On these so called “good” days while I wasn’t effective at motivating her, I wasn’t pushing her away.
On other days – let’s call them the bad days – I’d go into my mommy tirade and say things like, “how can you live in this pigsty?” “It’s disgusting in here!”
Here’s why her messy room was painful for our entire family.
My negative energy put the entire family on edge – they’d slink away into their own worlds for fear of crossing paths with my anger.
The unspoken truth was that my tornado of frustration and anger was far worse then her the physical mess.
One day it struck me that I was the one who needed to change. I couldn’t MAKE her do anything so I backed off as best I could.
Then it happened – one Sunday morning was different. She woke up, had breakfast, cleaned and organized her room in an hour and had the rest of the day to read, play, do homework, paint pumpkins, go with me to the market, etc. I hadn’t said a word to her because by the time I peeked into her room, she was already in motion.
It dawned on me that this is how growth happens – for me it was a slow process – for her it seemed to happen overnight!
First what changed was me and what followed was a chance for Natasha to grow, at her own pace. I would like to think that our positive communication, over the years, those good days, helped to motivate her to finally clean her room on her own but I’ll never know for sure.
Whatever clicked for Natasha wasn’t as important as what clicked for me: I can’t “make her” do anything, but I can certainly encourage her and maintain a respectful way of communicating while she learns. It’s the process in which she learned how to care for her own things that mattered not the urgency for her to learn on my time line.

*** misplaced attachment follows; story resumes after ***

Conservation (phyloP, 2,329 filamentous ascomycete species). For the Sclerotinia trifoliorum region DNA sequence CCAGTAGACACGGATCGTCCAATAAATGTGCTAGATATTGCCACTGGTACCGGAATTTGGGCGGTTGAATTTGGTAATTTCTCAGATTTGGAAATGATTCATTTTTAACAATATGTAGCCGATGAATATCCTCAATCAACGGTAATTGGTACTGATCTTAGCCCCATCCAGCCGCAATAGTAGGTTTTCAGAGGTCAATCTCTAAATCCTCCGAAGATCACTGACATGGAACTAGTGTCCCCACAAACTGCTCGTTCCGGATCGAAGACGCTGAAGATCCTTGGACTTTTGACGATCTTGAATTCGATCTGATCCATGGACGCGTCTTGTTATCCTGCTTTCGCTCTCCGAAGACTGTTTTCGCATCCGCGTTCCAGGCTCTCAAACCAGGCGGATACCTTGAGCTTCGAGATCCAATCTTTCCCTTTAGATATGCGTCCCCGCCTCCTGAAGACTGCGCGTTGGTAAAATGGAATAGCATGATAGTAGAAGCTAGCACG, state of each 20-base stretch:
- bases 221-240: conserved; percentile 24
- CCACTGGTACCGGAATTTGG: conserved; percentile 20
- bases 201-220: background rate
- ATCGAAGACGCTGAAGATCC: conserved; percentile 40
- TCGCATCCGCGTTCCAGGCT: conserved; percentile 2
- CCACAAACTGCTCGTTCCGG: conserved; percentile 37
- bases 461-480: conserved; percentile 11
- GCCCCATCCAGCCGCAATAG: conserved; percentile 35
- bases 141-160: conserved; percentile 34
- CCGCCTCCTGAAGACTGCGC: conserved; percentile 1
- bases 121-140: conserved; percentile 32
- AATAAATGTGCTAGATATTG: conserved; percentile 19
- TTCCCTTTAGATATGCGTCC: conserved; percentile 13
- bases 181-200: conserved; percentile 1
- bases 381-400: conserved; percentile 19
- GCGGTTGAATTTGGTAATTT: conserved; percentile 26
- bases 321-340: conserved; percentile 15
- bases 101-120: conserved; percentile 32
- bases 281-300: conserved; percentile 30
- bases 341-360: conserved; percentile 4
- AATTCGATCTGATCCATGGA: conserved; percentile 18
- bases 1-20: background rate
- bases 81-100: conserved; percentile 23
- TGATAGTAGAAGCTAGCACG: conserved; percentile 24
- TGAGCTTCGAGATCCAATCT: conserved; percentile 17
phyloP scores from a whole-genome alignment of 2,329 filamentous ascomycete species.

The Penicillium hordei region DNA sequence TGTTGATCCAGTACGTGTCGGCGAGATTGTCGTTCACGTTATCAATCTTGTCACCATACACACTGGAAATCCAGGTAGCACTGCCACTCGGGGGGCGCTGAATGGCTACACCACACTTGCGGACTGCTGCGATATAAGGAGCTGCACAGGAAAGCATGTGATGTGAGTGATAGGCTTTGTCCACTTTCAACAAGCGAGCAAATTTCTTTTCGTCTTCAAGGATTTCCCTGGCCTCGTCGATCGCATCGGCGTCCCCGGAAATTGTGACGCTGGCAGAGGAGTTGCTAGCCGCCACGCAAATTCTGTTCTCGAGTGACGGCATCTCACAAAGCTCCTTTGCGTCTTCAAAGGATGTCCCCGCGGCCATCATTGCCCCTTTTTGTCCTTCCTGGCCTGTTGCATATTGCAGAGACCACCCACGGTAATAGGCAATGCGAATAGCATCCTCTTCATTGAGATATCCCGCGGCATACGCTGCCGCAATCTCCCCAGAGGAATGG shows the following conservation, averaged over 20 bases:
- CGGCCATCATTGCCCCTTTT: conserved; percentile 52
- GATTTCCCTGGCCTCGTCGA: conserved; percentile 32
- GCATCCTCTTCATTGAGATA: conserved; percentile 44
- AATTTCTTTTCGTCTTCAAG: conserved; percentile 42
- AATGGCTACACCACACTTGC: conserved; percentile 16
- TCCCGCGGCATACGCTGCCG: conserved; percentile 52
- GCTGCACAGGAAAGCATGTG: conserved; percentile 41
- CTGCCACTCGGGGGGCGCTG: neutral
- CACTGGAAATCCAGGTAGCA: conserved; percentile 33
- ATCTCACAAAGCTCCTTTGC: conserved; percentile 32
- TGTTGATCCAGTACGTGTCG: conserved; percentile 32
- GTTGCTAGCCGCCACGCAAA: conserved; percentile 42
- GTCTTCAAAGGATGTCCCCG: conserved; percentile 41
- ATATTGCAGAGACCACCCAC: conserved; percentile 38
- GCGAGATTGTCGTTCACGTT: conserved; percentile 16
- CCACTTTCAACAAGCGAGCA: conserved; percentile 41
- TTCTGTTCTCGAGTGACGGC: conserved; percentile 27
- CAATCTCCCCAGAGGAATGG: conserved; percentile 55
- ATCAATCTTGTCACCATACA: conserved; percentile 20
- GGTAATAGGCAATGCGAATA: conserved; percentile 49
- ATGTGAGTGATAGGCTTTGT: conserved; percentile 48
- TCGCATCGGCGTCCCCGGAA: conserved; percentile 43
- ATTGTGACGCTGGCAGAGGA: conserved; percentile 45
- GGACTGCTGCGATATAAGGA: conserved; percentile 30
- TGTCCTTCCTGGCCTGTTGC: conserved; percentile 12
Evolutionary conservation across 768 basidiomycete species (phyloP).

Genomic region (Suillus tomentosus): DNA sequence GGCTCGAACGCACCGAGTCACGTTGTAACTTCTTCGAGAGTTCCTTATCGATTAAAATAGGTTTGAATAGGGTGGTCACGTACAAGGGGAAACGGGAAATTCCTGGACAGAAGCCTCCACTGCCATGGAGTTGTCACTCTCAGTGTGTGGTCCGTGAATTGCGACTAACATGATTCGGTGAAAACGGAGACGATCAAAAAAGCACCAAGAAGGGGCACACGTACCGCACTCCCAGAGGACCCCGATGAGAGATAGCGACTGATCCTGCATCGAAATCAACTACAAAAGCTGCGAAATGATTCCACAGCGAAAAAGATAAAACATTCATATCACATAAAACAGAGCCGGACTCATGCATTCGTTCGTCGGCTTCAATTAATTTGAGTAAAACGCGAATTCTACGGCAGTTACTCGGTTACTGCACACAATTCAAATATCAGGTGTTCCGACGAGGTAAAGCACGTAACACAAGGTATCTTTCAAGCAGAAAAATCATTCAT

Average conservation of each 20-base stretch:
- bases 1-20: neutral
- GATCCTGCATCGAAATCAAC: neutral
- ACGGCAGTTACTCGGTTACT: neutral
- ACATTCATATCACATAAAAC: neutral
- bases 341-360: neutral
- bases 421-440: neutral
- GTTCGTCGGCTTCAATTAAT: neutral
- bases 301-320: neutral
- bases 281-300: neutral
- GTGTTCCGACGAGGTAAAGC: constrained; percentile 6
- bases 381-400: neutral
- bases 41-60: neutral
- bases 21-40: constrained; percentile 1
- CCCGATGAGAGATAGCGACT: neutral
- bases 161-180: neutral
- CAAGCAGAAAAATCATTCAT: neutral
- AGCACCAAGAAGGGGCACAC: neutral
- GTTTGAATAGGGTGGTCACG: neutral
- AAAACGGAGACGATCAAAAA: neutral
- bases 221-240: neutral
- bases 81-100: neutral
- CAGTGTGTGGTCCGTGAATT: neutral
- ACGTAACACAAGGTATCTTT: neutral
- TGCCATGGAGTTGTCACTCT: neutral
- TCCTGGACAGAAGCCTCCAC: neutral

Back on that day when I saw her room was clean, I was shocked to say the least but tried to play it cool. I looked at her with a knowing, loving smile and said, “I notice you got your room clean today…how’s it feel?”
She looked so proud of herself and said simply, “If feels great!”
When you find yourself freaking out that your teen is a slob and fear they’ll still be one at 64, remember Tammy’s story. Being human, Tammy reacted in anger sometimes AND sometimes she was able, through self-awareness, to step back.
To me, it’s a testament to having faith in our kids.
There’s no magic fairy dust to MAKE them adopt your priorities. Your most powerful tool is CONNECTION.
Recommendations to foster and maintain your connection with your teen:
- Treat her with respect and when you don’t feel respected – as calmly as you can let her know you will speak with her at another time when she can be respectful – leave the room to give yourself breathing room.
- Apologize when you’re off your game, modeling that even you make mistakes so she can more readily admit and take responsibility for her mistakes.
- Take opportunities to connect – even when it feels inconvenient.
- Use light humor to keep power struggles at bay.
Recommendations to survive teen slob years:
- Create boundaries so that the mess is confined to your teens room.
- Allow nature to take it’s course – don’t rescue her when items are lost, dirty, etc.
- Take time to train your adolescent to do her own laundry – this way her entire clothing cycle is her responsibility and even better, you can have empathy when her favorite shirt is dirty.
- Remember that your child has different priorities than you do and that that is a good thing!
When you do your best to model what you value; respect, connection, and in this case, tidiness and communication – you’ll more likely see these qualities bloom, in their own way and time, in your developing adolescent.